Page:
“Even if they don’t live in this country, I can relate to the challenges of having to care for older parents, or making sure that your older parents are in a place where they are receiving great care.”
Hsieh is confident that, at Kin On, great care is exactly what their residents and home care participants receive. She is proud of the “full spectrum” of care that Kin On offers, from home care to assisted living to long-term care. Recently, she recommended Kin On to an acquaintance who was looking for a place for his mother to stay.
“I can truly tell him that his mother will be well taken care of in a facility, or at home in a facility, where it’s culturally…appropriate and that she’ll feel comfortable,” Hsieh said.
She is especially excited about the Healthy Living program at Kin On. Very active and health-conscious herself—she and her husband run, ski, bike, and hike together—Hsieh is adamant that “healthcare starts with health, and that Kin On’s Healthy Living program gives people “the tools and opportunities to stay healthy.” These community-based programs help seniors stay healthy by way of seminars and classes offered online, as hybrid activities, and in person. Examples might be a session on fire safety from the Fire Department during the summer, or repeat offerings from Kin On’s own onsite doctor, who is “also very passionate about this.” There are dance classes, qigong, ping pong, and mahjong, all of which offer seniors a chance to socialize.
Kin On’s meals, as one of their most distinctive features, derive from Asian recipes, the appropriateness of which Hsieh feels she can relate to more and more as she gets older.
“I don’t want to go and have really fancy meals, like a French restaurant or whatever,” she told the Weekly. Instead, she wants to have homestyle cooking.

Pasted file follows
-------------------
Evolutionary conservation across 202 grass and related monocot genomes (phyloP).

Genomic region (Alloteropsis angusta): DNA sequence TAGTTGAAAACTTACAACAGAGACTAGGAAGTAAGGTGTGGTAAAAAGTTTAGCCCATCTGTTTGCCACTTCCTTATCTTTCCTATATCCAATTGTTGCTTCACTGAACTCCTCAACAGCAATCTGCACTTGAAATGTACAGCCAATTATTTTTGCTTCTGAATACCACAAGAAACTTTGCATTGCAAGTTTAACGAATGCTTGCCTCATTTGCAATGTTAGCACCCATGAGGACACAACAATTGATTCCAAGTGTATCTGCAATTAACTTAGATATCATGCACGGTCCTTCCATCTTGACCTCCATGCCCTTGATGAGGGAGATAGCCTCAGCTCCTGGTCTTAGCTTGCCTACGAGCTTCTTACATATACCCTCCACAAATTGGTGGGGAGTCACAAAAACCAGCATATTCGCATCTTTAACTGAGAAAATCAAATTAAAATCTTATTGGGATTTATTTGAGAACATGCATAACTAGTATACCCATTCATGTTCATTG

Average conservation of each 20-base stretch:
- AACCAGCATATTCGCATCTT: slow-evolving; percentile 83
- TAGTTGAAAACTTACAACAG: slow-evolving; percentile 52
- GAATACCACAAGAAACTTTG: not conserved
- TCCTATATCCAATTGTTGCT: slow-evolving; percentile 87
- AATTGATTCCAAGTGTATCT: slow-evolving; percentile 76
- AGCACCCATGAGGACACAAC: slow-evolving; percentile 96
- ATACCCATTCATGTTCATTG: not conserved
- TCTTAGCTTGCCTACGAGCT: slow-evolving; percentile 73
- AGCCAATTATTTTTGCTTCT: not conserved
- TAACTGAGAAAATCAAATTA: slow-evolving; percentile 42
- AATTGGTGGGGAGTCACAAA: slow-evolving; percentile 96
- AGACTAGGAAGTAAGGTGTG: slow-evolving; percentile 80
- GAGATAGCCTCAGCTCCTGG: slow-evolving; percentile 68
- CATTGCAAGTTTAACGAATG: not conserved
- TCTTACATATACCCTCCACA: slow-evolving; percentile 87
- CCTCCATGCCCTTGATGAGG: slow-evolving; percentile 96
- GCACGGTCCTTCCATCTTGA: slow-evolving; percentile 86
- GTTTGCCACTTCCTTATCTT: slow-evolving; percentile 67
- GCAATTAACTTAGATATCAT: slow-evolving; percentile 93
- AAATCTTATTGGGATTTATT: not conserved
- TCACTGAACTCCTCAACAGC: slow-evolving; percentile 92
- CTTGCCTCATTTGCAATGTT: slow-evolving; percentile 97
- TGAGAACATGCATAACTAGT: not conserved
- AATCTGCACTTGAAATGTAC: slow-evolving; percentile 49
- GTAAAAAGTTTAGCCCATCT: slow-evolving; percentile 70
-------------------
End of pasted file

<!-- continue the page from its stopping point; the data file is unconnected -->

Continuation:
“I think about my own mother…It would be fun for her to eat a salad or a pizza or a hamburger once in a while…but not every day…She would not be happy.” To prove this point, Hsieh’s own favorite restaurant is Din Tai Fung, “because it’s home.” The original restaurant in Taiwan is less than a 30-minute walk from where her mother lives now. “It’s comfort food for me.”
Hsieh loves the diversity of Seattle and especially of her neighborhood and the zip code which is the most diverse in terms of race and socioeconomic status in the entire nation. She recalls that sometimes being in Dallas, and being one half of a multiracial couple, with mixed race kids, was challenging; whereas now, she and her family are surrounded by diversity.
“When my kids went to the neighborhood elementary school, we would go to this amazing heritage night…There were like 37 different languages spoken [and] families from all these different countries. It was truly amazing. I think that’s what we like about Seattle…We feel very comfortable here.”
“Honestly, this position, even five years earlier, I probably would not have made the jump,” Hsieh shared. “I wasn’t done with corporate America yet. This move makes sense for me.”
Kai can be reached at firstname.lastname@example.org.